A few decades ago, hitchhiking was something of a rite of passage among American youth. Chip Peterson, who graduated from high school in the 1960s, well remembers hitchhiking’s glory days. In the ’60s and ’70s, Peterson hitchhiked an estimated 100,000 miles across the U.S. and Latin America. He even spent his honeymoon thumbing through Colombia and Venezuela with his new bride. “I can remember times you’d have to line up for a ride,” says Peterson, “because there were so many hitchhikers on the road.”
These days, it’s rare to see one upturned thumb, let alone a handful. “Clearly,” says Peterson, “there’s less hitchhiking now. It has been sensationalized. A couple bad stories resulted in some people being afraid to hitchhike, and more drivers being afraid to pick hitchhikers up.”
Confusion regarding U.S. hitchhiking laws has likely added to hitchhiking’s demise. Despite common beliefs otherwise, hitchhiking is legal in the majority of states. In Minnesota, it’s legal as long as hitchhikers are not standing on roadways. Hitchhikers sticking to shoulders and on-ramps are behaving as law-abiding citizens. “I ended up testifying before the legislature because someone proposing to make it illegal,” says Peterson. “I think perhaps my testimony helped it to stay legal.”
While hitchhiking is much more taboo today than it was 30 years ago, the activity does have one thing going for it: it’s cheap. The point of hitchhiking is to spend zero on transportation costs—so in the present, not-so-cheery economic state, it’s natural to wonder whether hitchhiking might be making a comeback.
There are still many young—and perhaps not so young—people who continue to brave the open road, thumbs up, today.
Tory Roff, 25, is one of these adventurous few. In the past few years, he has traveled many miles at the mercy of strangers. Roff’s first hitchhiking experience was in college, when he traveled from Grand Rapids (Michigan) to Detroit. His most recent trip was last year, when he and his girlfriend thumbed round-trip from Michigan to New York.
Roff claims that for him, hitchhiking has been a refreshing experience. “My last trip proved to me that the majority of people still can be trusted, and proved to others that hitchhiking was alive and safe and fun,” says Roff. “Obviously, you have to exercise precautions, but there’s an overwhelming majority of people out there who want to help. We’re so quick to forget about that kind majority after hearing handful of people with bad stories.”
One of Roff’s scariest hitchhiking experiences was not riding with a sinister driver but rather, with a bad one.
“We don’t have a culture that’s built on those kind of principles. We value security and self-sufficiency rather than community and interdependence.”
“My girlfriend and I ended up riding with an older couple heading towards our destination,” Roff explains. “The driver was 86, and was so crazy behind the wheel. Three different times, he swerved into the left lane, and cars had to swerve to keep from hitting him. We were pretty scared. Finally, I offered to drive. I drove for the next seven hours back to Michigan.”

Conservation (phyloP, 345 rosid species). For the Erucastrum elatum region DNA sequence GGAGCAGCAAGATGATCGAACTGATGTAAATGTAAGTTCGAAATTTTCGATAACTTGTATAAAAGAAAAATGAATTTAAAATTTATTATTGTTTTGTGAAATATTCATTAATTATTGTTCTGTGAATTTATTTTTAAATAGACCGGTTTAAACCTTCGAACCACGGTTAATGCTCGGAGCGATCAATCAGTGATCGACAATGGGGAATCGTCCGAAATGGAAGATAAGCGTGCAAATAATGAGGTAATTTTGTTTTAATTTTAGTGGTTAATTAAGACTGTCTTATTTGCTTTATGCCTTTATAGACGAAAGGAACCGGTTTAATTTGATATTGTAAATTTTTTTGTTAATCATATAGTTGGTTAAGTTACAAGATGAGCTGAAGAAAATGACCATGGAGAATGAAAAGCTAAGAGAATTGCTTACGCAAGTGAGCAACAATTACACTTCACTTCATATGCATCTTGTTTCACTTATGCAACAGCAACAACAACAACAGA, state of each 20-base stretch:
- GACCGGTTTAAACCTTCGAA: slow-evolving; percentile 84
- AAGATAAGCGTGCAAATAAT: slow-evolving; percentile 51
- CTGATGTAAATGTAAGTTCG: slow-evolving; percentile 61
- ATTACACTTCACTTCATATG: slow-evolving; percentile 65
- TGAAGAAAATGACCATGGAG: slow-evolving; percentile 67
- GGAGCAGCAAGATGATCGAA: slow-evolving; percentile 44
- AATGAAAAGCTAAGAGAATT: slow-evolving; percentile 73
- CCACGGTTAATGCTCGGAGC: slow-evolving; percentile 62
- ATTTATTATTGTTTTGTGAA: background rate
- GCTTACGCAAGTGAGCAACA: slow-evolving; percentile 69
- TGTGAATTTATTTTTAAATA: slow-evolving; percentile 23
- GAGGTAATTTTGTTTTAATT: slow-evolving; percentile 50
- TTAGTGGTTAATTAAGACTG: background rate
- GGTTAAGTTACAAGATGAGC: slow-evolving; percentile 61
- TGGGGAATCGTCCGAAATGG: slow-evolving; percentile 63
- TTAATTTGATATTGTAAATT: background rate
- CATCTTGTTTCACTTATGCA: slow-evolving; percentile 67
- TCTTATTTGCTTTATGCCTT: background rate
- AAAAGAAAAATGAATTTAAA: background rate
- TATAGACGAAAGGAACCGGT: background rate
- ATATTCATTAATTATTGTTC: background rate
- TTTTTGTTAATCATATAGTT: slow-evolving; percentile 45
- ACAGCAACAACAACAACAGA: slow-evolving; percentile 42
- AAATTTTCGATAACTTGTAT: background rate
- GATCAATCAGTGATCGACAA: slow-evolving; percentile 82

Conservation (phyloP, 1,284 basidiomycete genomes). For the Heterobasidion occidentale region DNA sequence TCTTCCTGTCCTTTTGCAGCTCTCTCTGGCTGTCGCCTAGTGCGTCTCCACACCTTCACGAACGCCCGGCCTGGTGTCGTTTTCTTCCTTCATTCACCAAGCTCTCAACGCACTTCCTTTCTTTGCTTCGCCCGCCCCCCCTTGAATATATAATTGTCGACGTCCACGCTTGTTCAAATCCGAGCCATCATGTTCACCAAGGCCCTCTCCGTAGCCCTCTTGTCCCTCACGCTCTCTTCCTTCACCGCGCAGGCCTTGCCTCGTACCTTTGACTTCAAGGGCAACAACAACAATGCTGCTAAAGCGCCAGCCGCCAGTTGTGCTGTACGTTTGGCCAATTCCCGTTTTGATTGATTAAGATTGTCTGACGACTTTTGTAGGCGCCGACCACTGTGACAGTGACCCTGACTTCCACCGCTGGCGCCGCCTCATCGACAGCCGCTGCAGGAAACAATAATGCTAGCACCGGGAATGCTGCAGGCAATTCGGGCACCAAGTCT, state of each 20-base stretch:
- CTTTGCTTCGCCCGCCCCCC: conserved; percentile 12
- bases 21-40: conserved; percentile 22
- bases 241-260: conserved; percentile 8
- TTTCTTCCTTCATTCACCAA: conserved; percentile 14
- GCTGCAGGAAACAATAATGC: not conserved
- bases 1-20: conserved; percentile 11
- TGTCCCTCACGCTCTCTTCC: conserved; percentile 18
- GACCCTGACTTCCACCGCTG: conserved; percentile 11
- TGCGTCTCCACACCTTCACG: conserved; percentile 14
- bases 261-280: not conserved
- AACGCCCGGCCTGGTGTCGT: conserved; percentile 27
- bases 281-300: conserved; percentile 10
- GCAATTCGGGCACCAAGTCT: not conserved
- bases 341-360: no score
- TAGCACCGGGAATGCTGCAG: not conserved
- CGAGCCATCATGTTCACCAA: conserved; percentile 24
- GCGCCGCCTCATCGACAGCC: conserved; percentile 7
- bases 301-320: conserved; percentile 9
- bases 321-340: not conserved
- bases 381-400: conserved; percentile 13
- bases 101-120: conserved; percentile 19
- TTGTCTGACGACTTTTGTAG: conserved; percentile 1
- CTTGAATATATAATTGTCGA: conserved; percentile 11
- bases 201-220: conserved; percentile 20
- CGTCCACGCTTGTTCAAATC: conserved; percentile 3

John Zanetti, 26, is another contemporary hitchhiker. His first trip thumbing was a few years ago, as a college student in Eau Claire, Wisconsin.
“I began hitchhiking because I lacked the disposable income to spend my savings during breaks between semesters,” says Zanetti. “After the first time, I became addicted to the sense of absolute freedom and adventure.”
Zanetti’s first hitchhiking adventure took place in the American Southwest. He flew to Phoenix with a one-way ticket and traveled through Arizona, California and New Mexico. Though he had hope to hitch a ride back to Eau Claire, a lack of time forced him to fly back instead.
“I’ve had so many interesting experiences hitchhiking,” says Zanetti, “but I would have to say that the people and the kindness they have shown me while hitchhiking has stayed with me more than anything else. I once had an elderly couple pick me up in northern Arizona. They spent the entire day showing me unique landmarks and their favorite spots. I still occasionally hear from them. They were really special.”
Though Roth and Zanetti are strong advocates of safe, wise, hitchhiking, neither think their attitudes toward it will catch fire in America.
“To be honest, I don’t believe hitchhiking is coming back,” says Zanetti. “I think the combination of hitchhiking horror stories fueled by movies and nervous parents and the relative ease of cross-country travel have made it a less appealing alternative.”
“People tend to be fascinated by the fact that I hitchhike, but I can’t see it returning to mainstream,” says Roth, who didn’t meet any fellow hitchhikers on the road. “We don’t have a culture that’s built on those kind of principles. We value security and self-sufficiency rather than community and interdependence.”
Wrapped in a blanket of security, people may stay safe. However, judging from Peterson, Zanetti, and Roth’s experience, they may also be passing up rich learning and cultural experiences.
“I feel like [hitchhiking] helps me feel the pulse of the country,” says Peterson. “And it does. A lot of what I learned about the world, I learned through hitchhiking.”
Colleen Callahan (firstname.lastname@example.org) is a graduate student at the University of Minnesota’s School of Journalism and Mass Communication, and a freelance writer.
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